Re: how to alias target table of multiple inner joins

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Richard PALO

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Sep 6, 2017, 11:52:05 AM9/6/17
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Le 05/09/2017 à 15:14, Richard PALO a écrit :
> any hint on how to do this?
>
noticing an interesting example in the python-sql overview,
I tried the following and it seems to hack it out:
> account_move = Table('account_move')
> account_journal = Table('account_journal')
> ir_sequence = Table('ir_sequence')
>
> j1 = account_journal.join(
> account_move,
> condition=account_move.journal_id == account_journal.id)
>
> j2 = j1.join(
> ir_sequence,
> condition=ir_sequence.id == account_journal.sequence_id)
>
> j3 = j2.join(Table('account_account'))
> j3.condition = j3.right.id == account_journal.default_debit_account_id
>
> j4 = j3.join(Table('account_account'))
> j4.condition = j4.right.id == account_journal.default_credit_account_id
>
> query = j4.select(
> account_journal.id, account_journal.code, account_journal.name,
> account_journal.type,
> ir_sequence.name.as_('sequence_name'),
> j3.right.code.as_('default_debit_account'),
> j4.right.code.as_('default_credit_account'),
> distinct_on=account_journal.id)
>
> print(query)
> cur.execute(*query)
>
> for jnl in cur:
> print(jnl.id, jnl.code, jnl.name, jnl.type, jnl.sequence_name,
> jnl.default_debit_account, jnl.default_credit_account)
>
>

The print statement pretty much shows the query I intended though what I don't
get now is why python-sql needs the 'distinct_on' clause to avoid excessive output...
that is, neither psql nor phppgadmin sql need it to work correctly.

Is this an anomalie that perhaps should have an issue filed?

--

Richard PALO

Richard PALO

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Sep 6, 2017, 11:52:05 AM9/6/17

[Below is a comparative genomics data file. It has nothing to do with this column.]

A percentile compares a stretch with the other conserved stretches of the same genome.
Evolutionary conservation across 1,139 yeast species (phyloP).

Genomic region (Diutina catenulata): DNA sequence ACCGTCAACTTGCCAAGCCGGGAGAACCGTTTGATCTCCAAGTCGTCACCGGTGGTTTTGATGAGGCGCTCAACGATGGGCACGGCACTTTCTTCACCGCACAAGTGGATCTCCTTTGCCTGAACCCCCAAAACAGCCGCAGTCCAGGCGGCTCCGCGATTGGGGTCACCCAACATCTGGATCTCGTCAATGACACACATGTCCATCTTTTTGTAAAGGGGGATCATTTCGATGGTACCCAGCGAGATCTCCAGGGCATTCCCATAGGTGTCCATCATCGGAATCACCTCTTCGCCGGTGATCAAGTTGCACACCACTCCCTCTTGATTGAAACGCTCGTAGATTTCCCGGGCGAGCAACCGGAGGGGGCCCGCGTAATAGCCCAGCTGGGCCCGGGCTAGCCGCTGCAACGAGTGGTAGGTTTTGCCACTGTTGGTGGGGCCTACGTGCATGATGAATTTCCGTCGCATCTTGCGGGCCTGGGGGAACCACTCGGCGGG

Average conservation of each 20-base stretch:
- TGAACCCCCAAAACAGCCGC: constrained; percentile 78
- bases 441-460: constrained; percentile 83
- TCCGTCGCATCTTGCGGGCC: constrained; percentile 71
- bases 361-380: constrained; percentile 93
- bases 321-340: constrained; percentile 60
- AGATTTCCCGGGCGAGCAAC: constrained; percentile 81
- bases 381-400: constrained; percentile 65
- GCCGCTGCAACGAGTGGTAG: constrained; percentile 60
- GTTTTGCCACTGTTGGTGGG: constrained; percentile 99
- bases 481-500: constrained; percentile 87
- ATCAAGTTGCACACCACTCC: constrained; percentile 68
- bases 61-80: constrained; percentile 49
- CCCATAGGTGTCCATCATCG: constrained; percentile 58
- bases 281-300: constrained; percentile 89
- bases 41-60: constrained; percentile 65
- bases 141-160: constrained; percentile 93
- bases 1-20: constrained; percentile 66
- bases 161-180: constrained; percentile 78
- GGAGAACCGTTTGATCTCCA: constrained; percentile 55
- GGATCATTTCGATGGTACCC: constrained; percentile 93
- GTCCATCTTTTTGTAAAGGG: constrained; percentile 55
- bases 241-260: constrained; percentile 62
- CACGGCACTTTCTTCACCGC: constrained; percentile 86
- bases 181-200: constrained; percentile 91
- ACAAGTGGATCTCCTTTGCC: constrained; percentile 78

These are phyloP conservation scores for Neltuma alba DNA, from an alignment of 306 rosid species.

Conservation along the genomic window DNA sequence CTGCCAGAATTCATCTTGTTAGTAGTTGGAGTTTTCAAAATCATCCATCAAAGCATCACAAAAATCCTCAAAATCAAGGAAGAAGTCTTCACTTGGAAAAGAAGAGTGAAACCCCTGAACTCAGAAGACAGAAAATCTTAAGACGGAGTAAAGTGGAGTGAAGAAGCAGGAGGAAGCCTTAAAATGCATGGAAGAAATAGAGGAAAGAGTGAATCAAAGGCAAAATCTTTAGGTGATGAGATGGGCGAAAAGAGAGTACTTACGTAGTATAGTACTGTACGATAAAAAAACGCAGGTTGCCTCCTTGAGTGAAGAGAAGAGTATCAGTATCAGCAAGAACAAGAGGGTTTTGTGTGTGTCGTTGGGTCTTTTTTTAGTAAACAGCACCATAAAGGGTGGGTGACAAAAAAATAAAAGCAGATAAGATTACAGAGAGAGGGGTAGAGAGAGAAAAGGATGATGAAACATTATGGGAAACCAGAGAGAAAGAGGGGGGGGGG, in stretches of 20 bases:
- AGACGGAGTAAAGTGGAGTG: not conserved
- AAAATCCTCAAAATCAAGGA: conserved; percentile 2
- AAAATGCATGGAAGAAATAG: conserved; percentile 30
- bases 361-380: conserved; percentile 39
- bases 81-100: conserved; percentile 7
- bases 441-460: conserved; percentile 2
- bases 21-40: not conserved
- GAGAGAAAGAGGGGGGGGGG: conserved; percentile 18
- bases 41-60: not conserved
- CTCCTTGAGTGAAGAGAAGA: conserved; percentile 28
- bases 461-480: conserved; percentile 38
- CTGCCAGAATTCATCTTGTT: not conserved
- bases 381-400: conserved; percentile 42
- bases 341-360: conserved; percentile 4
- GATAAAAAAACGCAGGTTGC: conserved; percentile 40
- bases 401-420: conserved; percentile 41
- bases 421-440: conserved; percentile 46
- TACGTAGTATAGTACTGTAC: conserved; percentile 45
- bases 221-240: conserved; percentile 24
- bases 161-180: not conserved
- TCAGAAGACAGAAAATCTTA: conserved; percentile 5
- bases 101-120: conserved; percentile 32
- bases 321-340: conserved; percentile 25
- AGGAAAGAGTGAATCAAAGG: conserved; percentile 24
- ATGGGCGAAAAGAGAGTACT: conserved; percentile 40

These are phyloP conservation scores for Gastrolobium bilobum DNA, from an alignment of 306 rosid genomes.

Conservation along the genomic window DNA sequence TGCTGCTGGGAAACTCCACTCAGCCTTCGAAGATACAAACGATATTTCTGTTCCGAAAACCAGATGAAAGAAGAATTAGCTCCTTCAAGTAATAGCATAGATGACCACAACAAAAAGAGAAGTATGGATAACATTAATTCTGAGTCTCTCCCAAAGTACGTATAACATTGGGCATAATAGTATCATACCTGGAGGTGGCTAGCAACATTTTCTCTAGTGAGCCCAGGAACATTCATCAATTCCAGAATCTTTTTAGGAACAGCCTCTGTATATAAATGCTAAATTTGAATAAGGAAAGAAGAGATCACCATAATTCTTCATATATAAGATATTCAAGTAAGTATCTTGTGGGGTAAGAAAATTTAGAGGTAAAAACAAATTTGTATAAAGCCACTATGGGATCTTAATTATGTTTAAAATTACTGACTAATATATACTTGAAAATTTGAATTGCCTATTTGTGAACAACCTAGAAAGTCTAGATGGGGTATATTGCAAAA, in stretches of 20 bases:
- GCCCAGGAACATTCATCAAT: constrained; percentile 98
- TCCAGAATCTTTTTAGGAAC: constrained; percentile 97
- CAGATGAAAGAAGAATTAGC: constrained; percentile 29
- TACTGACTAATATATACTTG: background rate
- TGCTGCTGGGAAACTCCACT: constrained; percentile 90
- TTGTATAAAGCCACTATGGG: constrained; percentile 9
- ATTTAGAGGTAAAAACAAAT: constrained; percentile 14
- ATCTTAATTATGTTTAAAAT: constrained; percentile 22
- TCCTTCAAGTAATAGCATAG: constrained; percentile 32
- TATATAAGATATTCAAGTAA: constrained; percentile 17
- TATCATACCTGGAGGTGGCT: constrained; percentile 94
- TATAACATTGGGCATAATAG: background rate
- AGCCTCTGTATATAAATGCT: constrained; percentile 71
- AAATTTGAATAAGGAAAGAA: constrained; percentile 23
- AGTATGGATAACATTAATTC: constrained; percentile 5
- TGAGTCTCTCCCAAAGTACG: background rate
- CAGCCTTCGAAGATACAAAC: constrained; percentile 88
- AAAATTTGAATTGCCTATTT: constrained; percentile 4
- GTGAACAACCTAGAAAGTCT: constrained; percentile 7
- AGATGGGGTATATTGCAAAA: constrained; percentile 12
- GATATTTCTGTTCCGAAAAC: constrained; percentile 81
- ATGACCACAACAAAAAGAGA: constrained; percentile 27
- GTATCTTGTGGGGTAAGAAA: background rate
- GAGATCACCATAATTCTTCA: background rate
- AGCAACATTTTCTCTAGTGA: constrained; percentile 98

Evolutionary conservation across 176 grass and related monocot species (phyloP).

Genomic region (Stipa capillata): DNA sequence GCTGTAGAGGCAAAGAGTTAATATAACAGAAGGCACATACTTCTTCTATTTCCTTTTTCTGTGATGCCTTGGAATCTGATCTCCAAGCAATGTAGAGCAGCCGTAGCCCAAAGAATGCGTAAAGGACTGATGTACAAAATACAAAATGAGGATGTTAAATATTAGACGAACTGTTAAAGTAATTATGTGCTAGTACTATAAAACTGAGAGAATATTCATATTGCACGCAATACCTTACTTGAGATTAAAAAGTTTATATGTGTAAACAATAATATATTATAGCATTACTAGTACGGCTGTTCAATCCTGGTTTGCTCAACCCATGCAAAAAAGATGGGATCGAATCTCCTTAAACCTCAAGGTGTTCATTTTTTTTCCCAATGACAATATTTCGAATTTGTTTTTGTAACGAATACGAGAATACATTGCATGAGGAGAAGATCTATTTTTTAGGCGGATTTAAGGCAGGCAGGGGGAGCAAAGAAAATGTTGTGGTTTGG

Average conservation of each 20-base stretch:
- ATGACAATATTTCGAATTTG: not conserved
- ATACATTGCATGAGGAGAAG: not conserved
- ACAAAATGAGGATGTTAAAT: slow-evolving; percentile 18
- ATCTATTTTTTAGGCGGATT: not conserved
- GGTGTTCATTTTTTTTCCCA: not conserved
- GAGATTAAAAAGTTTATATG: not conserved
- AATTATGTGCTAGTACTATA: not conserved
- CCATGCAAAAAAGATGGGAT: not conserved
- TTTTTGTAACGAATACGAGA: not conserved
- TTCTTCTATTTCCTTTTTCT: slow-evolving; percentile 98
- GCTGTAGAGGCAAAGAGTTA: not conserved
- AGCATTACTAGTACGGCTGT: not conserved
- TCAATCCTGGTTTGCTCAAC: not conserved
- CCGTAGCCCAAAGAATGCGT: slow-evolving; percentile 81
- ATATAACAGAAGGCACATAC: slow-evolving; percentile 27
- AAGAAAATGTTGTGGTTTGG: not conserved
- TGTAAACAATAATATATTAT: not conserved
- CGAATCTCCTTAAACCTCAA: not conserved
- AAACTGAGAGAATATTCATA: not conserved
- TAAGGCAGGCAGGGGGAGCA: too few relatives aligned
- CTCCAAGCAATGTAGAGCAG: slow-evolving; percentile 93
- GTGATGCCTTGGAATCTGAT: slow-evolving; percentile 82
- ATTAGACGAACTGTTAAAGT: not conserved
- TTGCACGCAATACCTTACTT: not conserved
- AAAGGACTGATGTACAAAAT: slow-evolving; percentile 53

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Scratching my head on how one would be able to do the following simplified
psql snippet in python-sql (where account_account is targetted twice):
> select j.id, j.code, j.name, j.type, s.name, dda.code, dca.code
> from account_journal j
> join ir_sequence s on s.id = j.sequence_id
> join account_account dda on dda.id = j.default_debit_account_id
> join account_account dca on dca.id = j.default_credit_account_id

If I try a single Table() definition, the following:
> account_account = Table('account_move')
> #dda = Table('account_move')
> #dca = Table('account_move')
> account_move = Table('account_move')
> account_journal = Table('account_journal')
> ir_sequence = Table('ir_sequence')
>
> query = account_journal.join(
> account_move,
> condition=account_move.journal_id == account_journal.id)
>
> query = query.join(
> ir_sequence,
> condition=ir_sequence.id == account_journal.sequence_id)
>
> query = query.join(
> account_account.as_('dda'),
> condition=dda.id == account_journal.default_debit_account_id)
>
> query = query.join(
> account_account.as_('dca'),
> condition=dca.id == account_journal.default_credit_account_id)
>
> query = query.select(
> account_journal.id, account_journal.code, account_journal.name,
> account_journal.type, ir_sequence.name.as_('sequence_name'),
> dda.code.as_('default_debit_account'),
> dca.code.as_('default_credit_account'))
>
> cur.execute(*query)
>

I get
> account_account.as_('dda'),
> TypeError: 'Column' object is not callable
>

If I try the style with two differently named tables(and the joined
table names appropriately updated, I get:
> cur.execute(*query)
> File "/usr/lib/python3.6/site-packages/psycopg2/extras.py", line 316, in execu
> te
> return super(NamedTupleCursor, self).execute(query, vars)
> psycopg2.ProgrammingError: ERREUR: la colonne d.code n'existe pas